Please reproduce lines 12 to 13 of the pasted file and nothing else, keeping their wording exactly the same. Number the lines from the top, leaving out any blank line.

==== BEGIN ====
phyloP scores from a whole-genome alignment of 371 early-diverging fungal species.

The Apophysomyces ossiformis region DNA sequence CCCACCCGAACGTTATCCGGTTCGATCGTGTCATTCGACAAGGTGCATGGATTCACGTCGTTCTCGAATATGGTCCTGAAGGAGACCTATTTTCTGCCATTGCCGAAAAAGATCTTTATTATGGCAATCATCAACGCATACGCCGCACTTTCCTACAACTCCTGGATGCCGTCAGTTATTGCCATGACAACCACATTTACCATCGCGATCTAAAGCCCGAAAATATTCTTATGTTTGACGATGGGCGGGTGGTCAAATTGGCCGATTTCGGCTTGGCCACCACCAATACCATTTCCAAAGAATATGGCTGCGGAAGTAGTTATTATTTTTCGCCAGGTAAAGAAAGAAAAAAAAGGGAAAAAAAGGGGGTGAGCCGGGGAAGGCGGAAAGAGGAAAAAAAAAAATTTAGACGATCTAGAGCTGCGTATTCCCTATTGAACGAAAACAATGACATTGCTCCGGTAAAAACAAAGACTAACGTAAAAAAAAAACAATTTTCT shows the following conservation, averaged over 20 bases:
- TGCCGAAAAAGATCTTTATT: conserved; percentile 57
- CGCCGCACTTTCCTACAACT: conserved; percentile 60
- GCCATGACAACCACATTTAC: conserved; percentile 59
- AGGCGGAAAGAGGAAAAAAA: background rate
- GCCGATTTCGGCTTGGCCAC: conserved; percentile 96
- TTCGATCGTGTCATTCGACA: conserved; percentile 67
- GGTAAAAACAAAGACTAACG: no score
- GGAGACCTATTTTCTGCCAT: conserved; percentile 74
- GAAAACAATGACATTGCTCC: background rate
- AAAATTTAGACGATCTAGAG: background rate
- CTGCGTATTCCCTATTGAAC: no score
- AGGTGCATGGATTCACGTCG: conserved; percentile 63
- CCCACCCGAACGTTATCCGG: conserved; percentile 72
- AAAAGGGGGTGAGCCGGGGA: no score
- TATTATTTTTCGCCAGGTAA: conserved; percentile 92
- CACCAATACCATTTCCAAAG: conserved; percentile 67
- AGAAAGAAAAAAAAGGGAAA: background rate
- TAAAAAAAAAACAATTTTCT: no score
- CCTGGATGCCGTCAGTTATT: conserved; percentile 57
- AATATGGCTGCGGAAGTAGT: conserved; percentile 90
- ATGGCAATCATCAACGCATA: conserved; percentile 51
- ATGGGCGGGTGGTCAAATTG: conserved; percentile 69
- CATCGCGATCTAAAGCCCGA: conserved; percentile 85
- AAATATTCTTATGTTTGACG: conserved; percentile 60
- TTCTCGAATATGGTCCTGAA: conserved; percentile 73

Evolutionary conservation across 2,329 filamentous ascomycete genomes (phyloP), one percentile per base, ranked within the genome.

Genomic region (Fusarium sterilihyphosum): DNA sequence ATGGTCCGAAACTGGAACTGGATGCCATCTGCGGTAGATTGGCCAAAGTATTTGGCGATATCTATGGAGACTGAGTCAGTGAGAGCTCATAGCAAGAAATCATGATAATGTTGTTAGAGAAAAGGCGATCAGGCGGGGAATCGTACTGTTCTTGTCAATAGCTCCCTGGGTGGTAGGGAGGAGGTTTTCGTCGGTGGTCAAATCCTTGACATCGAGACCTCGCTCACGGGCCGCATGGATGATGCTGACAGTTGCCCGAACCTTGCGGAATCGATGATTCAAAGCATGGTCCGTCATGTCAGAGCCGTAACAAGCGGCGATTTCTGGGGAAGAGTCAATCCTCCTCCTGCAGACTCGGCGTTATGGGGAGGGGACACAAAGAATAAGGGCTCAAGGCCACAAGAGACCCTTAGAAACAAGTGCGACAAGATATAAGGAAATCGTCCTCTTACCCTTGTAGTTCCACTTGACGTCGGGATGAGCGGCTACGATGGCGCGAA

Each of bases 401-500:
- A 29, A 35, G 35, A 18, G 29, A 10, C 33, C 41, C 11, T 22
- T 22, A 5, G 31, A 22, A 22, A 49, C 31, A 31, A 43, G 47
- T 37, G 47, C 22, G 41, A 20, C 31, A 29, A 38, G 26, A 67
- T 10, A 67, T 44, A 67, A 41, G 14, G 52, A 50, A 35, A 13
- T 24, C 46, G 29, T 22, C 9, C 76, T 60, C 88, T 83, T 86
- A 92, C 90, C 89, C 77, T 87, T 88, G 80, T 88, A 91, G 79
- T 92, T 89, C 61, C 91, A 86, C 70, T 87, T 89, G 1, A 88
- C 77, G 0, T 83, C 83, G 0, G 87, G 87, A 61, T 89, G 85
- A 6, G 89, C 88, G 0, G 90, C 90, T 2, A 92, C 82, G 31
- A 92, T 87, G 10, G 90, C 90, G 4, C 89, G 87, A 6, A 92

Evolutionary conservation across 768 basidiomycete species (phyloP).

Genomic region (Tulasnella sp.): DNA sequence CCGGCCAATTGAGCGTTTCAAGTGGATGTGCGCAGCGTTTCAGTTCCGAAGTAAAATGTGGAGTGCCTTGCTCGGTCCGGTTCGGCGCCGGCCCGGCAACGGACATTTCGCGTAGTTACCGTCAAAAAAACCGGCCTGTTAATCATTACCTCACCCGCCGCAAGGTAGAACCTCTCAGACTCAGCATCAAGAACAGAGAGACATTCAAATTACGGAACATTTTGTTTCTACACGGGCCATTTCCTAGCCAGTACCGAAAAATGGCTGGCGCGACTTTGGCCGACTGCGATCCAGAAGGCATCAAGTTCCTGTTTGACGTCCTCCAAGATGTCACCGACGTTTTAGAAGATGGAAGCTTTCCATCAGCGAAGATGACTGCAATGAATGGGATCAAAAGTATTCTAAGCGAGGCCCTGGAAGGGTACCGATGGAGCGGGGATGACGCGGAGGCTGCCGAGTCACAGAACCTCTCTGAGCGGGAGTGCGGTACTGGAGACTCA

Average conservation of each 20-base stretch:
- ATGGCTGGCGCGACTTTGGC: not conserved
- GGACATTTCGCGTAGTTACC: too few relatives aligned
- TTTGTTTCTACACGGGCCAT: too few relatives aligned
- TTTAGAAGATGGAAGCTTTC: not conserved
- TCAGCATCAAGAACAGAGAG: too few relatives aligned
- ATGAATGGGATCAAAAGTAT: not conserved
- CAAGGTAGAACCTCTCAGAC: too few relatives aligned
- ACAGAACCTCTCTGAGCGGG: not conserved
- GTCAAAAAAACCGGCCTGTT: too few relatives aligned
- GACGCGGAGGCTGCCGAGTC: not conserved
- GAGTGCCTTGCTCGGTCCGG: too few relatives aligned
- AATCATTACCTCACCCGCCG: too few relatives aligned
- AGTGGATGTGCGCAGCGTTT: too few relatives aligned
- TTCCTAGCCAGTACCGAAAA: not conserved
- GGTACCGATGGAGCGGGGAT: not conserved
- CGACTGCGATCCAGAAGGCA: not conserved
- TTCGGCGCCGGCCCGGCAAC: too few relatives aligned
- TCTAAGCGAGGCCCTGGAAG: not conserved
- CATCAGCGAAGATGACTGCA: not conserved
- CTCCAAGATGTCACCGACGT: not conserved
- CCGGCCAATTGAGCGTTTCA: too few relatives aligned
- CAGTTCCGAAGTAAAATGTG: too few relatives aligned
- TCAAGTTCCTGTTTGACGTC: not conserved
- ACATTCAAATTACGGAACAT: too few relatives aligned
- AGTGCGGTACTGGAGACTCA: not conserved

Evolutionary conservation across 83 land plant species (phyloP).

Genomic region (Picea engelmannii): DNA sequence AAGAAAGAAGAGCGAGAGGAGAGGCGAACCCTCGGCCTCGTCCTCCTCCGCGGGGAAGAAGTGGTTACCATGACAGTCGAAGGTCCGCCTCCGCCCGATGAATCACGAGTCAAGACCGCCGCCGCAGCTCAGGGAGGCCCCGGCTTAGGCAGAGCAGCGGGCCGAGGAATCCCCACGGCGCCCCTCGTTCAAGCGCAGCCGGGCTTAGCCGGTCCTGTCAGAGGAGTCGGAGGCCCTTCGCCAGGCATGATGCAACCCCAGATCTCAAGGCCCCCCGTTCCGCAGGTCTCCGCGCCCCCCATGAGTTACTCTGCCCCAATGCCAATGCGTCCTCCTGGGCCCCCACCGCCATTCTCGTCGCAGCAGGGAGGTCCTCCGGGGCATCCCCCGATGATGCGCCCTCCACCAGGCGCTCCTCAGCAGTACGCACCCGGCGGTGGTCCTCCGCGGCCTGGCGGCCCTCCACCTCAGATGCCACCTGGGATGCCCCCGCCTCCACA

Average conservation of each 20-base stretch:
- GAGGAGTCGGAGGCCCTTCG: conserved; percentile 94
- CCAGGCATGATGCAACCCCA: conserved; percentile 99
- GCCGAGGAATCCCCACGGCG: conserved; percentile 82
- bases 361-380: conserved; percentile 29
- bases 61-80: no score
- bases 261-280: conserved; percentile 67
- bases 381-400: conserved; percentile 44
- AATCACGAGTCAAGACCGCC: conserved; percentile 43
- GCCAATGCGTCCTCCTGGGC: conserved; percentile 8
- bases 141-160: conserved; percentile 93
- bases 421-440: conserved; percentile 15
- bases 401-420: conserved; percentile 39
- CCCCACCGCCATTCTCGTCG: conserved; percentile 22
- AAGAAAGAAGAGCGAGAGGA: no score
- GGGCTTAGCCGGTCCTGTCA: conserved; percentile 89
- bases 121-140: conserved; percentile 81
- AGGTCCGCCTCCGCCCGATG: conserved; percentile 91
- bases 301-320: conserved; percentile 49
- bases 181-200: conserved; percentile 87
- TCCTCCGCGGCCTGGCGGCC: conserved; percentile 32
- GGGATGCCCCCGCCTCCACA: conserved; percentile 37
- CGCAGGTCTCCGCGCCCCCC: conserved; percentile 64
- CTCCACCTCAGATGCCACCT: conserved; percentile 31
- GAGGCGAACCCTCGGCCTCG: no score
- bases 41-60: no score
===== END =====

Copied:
- AAAATTTAGACGATCTAGAG: background rate
- CTGCGTATTCCCTATTGAAC: no score